V. Lastly, divergences in regard to the value of regeneration as a principle of new life have been more or less anticipated

1. The lowest degree is that assigned by those who regard it as the merely being born into a condition or constitution of things. Against this virtual annihilation of the specific gift of the new birth enough has already been said; too much, however, cannot be urged in opposition to a notion which limits the high estate of regeneration to a blessing unconsciously received. All men are born into the new constitution of grace; multitudes of Christian children are baptized into it. But regeneration is more than this universal blessing of redemption

2. Next comes the opinion of those who make it the mere infusion of a germ, so slight that (1) it can scarcely be distinguished from the universal preliminary life that is the gift of redemption, and (2) it is utterly inconsistent with the high views of the ascendency of the regenerate life which Scripture teaches. The lowest doctrine sanctioned by the Word of God includes freedom from the law of sin and death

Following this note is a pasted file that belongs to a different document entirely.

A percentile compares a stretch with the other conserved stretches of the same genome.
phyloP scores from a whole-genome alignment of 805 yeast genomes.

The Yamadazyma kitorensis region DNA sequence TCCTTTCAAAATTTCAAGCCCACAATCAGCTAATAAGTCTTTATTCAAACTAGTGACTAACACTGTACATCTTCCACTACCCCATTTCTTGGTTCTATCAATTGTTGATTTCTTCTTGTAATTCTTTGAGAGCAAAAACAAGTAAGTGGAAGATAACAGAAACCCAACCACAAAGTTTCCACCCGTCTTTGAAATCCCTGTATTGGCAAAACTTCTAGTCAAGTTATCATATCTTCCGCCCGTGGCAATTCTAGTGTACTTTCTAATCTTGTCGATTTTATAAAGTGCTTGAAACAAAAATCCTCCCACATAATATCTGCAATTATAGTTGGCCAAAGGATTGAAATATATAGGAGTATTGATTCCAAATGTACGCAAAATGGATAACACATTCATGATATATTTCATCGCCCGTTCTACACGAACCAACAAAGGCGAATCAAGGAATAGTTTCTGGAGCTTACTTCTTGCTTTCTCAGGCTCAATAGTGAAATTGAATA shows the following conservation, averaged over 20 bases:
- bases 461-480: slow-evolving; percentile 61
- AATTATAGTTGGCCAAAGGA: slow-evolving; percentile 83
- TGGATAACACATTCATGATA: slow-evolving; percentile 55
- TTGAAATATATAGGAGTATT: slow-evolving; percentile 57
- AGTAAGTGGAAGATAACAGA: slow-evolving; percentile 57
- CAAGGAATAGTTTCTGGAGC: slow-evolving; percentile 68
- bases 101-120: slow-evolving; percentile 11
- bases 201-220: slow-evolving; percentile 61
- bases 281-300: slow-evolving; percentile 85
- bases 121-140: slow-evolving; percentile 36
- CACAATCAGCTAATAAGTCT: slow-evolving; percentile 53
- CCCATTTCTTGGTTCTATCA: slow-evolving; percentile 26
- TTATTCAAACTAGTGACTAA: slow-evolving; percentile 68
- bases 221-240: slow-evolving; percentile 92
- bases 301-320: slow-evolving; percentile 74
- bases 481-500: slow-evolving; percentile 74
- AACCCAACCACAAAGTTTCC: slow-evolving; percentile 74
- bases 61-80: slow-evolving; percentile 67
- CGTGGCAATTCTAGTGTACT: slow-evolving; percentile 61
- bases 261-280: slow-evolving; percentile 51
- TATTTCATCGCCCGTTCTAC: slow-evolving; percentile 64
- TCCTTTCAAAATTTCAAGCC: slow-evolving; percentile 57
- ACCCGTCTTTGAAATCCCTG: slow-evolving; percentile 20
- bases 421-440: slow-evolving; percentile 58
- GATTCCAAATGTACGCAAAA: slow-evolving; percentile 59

3. Some descriptions of this blessing pitch it in so high a strain as to be utterly inconsistent with the common facts of experience. St. John and St. Paul must be reconciled in the true doctrine of regeneration, even as St. Paul and St. James in the true doctrine of justification. St. Paul speaks of a conflict between the flesh and the Spirit, which are contrary the one to the other1 in the ordinary regenerate estate; St. John declares that the ideal and perfect new birth, or being born of God,2 is inconsistent with sin, it cannot sin. The one Apostle refers to regeneration in its earlier stages; the other to its perfection. But neither of them denies that a child of God may relapse into sin and need forgiveness. And St. John's sublime doctrine in this text must be harmonized with that of St. Paul, as well as with his own words: If any man sin, we have an Advocate with the Father.3

1 Gal. 5:17; 2 1 John 3:9; 3 1 John 2:1